“Paul, I have heard that the jostling of wine during transportation can damage it. Is this so and, if so, will it help if I let my bottles rest after I have received them from you?” S.R., Emeryville, CA
People often ask me this when I tell them that I will be shipping wines to them via UPS. Here are some basic gleanings about transportation factors.
It is often said that wine must be handled gently because it is “a living thing”. This does not mean that there are living organisms in it… heaven forbid! But that there are complex natural organic chemical entities that are fragile and that they are undergoing slow chemical changes during the maturation process. The fact that these changes occur is described as a “living” process. These large organic chemical molecules react with each other, combine with each other, and modify each other to produce some of the changes and complexities we observe as a wine ages and matures.
Most wines improve or deteriorate according to how they are transported and stored. Excessive shaking of wine starts or encourages chemical reactions that are occurring in a wine that is maturing.
It is suggested by some that wine which has undergone a journey needs to rest. I concur. Depending on how severe the vibration or jostling has been, and the duration of it, it is sometimes possible to detect minor (and sometimes just temporary) taste differences. It is hard to say whether, after a rest, the wine has come back to its original condition or whether it has reached a new level of maturation after the shaking. I suspect, in the majority of cases, it is the latter. The point is… a change can sometimes be detected.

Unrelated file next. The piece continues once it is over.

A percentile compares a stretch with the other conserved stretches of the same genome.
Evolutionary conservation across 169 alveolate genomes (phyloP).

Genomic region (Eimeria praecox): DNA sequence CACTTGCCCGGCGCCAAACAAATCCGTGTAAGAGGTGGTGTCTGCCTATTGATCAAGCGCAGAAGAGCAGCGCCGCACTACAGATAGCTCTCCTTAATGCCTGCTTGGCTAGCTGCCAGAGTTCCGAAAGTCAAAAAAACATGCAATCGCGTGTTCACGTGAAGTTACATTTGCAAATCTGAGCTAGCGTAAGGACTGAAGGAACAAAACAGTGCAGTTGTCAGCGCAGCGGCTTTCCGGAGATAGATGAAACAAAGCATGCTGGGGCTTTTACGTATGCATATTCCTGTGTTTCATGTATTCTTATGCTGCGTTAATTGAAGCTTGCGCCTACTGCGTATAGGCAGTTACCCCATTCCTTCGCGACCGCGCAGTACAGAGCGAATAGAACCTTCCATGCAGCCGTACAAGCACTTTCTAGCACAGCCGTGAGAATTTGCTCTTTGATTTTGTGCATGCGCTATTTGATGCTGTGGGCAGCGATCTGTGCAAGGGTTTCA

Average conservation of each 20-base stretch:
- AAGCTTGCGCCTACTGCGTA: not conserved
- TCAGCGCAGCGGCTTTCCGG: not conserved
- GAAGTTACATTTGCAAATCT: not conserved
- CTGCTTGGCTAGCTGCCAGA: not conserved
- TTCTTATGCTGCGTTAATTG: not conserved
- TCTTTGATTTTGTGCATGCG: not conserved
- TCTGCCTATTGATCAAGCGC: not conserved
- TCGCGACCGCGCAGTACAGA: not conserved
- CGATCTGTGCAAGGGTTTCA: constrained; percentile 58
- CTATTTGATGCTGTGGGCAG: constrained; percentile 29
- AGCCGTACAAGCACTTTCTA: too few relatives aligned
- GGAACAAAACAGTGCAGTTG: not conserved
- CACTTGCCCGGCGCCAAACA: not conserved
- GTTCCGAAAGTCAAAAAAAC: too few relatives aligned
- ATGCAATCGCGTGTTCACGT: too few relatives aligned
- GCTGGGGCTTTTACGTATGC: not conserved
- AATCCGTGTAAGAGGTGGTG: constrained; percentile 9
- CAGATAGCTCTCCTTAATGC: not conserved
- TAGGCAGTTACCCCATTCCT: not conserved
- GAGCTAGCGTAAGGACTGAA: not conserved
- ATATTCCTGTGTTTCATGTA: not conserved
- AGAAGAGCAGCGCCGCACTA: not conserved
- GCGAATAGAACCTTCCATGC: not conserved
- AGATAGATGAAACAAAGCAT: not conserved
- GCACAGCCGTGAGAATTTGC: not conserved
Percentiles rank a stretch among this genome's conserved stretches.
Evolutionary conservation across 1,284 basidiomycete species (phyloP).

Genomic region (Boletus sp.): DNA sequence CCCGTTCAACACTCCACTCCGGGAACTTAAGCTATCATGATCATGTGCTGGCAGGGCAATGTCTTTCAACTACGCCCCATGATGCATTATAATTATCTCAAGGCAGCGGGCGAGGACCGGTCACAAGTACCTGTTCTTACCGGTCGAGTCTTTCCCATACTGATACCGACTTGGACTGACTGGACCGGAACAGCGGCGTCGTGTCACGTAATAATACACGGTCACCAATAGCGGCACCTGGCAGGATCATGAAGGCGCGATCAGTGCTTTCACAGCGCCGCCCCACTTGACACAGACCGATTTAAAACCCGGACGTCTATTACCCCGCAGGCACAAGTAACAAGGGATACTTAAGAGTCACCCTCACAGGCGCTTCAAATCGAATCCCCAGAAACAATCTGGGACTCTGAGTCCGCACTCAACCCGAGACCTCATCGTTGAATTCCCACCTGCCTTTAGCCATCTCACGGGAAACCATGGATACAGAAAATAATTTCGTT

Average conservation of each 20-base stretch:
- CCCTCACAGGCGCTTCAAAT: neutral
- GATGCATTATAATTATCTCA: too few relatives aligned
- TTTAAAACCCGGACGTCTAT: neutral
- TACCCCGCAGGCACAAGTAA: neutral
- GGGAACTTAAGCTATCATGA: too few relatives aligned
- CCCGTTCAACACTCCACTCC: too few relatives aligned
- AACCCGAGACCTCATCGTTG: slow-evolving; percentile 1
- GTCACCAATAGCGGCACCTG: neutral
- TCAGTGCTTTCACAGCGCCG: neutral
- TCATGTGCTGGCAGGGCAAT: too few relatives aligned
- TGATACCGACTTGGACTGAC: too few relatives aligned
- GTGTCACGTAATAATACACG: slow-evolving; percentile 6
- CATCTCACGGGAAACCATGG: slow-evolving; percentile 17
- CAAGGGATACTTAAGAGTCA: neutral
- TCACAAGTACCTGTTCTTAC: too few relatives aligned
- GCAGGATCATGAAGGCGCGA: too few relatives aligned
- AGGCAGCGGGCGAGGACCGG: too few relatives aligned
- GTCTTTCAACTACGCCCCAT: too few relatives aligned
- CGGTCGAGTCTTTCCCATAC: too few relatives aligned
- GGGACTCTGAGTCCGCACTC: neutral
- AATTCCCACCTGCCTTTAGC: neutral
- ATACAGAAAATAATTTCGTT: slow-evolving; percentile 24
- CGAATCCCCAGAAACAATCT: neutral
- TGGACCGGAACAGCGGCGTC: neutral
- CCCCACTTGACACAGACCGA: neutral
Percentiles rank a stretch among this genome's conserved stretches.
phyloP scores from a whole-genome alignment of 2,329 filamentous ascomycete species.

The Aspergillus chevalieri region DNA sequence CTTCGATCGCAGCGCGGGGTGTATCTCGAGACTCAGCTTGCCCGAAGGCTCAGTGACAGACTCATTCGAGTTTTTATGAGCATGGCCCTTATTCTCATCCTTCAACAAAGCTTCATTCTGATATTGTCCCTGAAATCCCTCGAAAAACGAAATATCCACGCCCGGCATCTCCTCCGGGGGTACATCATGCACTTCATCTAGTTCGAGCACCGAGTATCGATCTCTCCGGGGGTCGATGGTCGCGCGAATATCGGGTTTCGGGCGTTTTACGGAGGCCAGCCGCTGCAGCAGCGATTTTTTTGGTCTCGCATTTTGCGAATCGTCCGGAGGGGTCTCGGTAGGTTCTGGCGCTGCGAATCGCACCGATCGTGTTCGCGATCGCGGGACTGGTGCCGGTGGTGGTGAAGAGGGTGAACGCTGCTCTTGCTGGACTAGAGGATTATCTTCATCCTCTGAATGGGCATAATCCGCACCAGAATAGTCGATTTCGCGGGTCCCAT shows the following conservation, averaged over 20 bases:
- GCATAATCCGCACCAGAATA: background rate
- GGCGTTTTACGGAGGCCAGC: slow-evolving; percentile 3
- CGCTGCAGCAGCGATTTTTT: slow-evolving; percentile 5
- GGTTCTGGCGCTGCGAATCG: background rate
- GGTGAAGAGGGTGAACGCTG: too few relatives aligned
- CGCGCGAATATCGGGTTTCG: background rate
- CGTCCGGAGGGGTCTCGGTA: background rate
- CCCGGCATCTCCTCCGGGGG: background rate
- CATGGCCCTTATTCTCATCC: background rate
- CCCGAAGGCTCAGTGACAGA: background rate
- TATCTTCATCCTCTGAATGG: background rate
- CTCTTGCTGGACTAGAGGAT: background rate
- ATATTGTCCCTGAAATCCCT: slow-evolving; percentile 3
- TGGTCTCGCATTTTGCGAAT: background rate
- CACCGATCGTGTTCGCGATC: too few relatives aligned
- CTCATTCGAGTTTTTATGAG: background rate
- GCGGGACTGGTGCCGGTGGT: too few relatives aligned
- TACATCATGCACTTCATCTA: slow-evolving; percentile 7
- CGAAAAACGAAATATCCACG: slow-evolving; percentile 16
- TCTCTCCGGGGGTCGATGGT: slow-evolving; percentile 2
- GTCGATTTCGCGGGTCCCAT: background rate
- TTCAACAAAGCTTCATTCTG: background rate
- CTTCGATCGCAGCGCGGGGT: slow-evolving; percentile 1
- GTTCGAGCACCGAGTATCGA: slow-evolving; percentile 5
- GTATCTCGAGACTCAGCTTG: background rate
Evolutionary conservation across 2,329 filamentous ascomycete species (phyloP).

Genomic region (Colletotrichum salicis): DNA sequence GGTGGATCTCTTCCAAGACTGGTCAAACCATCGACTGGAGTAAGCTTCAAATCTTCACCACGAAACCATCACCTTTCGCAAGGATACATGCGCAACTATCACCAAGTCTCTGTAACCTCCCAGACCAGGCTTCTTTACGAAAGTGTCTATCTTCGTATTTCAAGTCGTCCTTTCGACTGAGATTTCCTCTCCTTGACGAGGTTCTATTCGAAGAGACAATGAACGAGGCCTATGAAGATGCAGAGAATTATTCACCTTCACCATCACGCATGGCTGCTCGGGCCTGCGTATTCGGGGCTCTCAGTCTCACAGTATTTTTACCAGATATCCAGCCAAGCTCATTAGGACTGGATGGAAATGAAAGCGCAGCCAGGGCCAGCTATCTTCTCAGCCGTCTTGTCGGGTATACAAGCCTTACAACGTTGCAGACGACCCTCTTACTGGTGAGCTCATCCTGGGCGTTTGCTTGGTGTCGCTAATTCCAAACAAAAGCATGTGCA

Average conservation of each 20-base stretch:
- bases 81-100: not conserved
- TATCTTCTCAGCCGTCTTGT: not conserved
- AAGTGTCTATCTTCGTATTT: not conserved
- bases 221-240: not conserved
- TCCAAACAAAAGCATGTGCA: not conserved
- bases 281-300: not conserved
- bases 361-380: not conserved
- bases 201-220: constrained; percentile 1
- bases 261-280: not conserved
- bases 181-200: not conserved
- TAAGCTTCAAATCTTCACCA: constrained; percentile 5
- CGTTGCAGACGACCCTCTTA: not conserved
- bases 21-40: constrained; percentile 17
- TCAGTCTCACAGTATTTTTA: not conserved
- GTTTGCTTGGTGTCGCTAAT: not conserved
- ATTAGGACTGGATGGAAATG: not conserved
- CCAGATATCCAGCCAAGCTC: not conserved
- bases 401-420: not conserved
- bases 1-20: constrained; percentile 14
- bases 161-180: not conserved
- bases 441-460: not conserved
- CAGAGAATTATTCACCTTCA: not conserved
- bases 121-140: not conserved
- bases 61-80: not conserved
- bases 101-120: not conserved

In the era of sailing ships, a curious tradition developed around this. A ship’s captain would keep a cask of Madeira wine suspended by his cabin door. All visitors were required to give the barrel a good shove before entering. This, along with the natural rocking of the vessel, resulted in a superior wine by the end of the voyage!
No doubt it is best to allow a rest period to wines that have traveled, prior to opening them. A good rule of thumb for young wines is 24 hours. For older wines, especially well-aged wines that have thrown a sediment, three days or more is preferable.
Wine will and does hold up to travel. Chateau Lafite-Rothschild makes a 6,000 mile voyage, half of which is at sea, and arrives here delicious. The effect of jostling must not be very drastic for so many good wines to be tasty when we open them in our homes.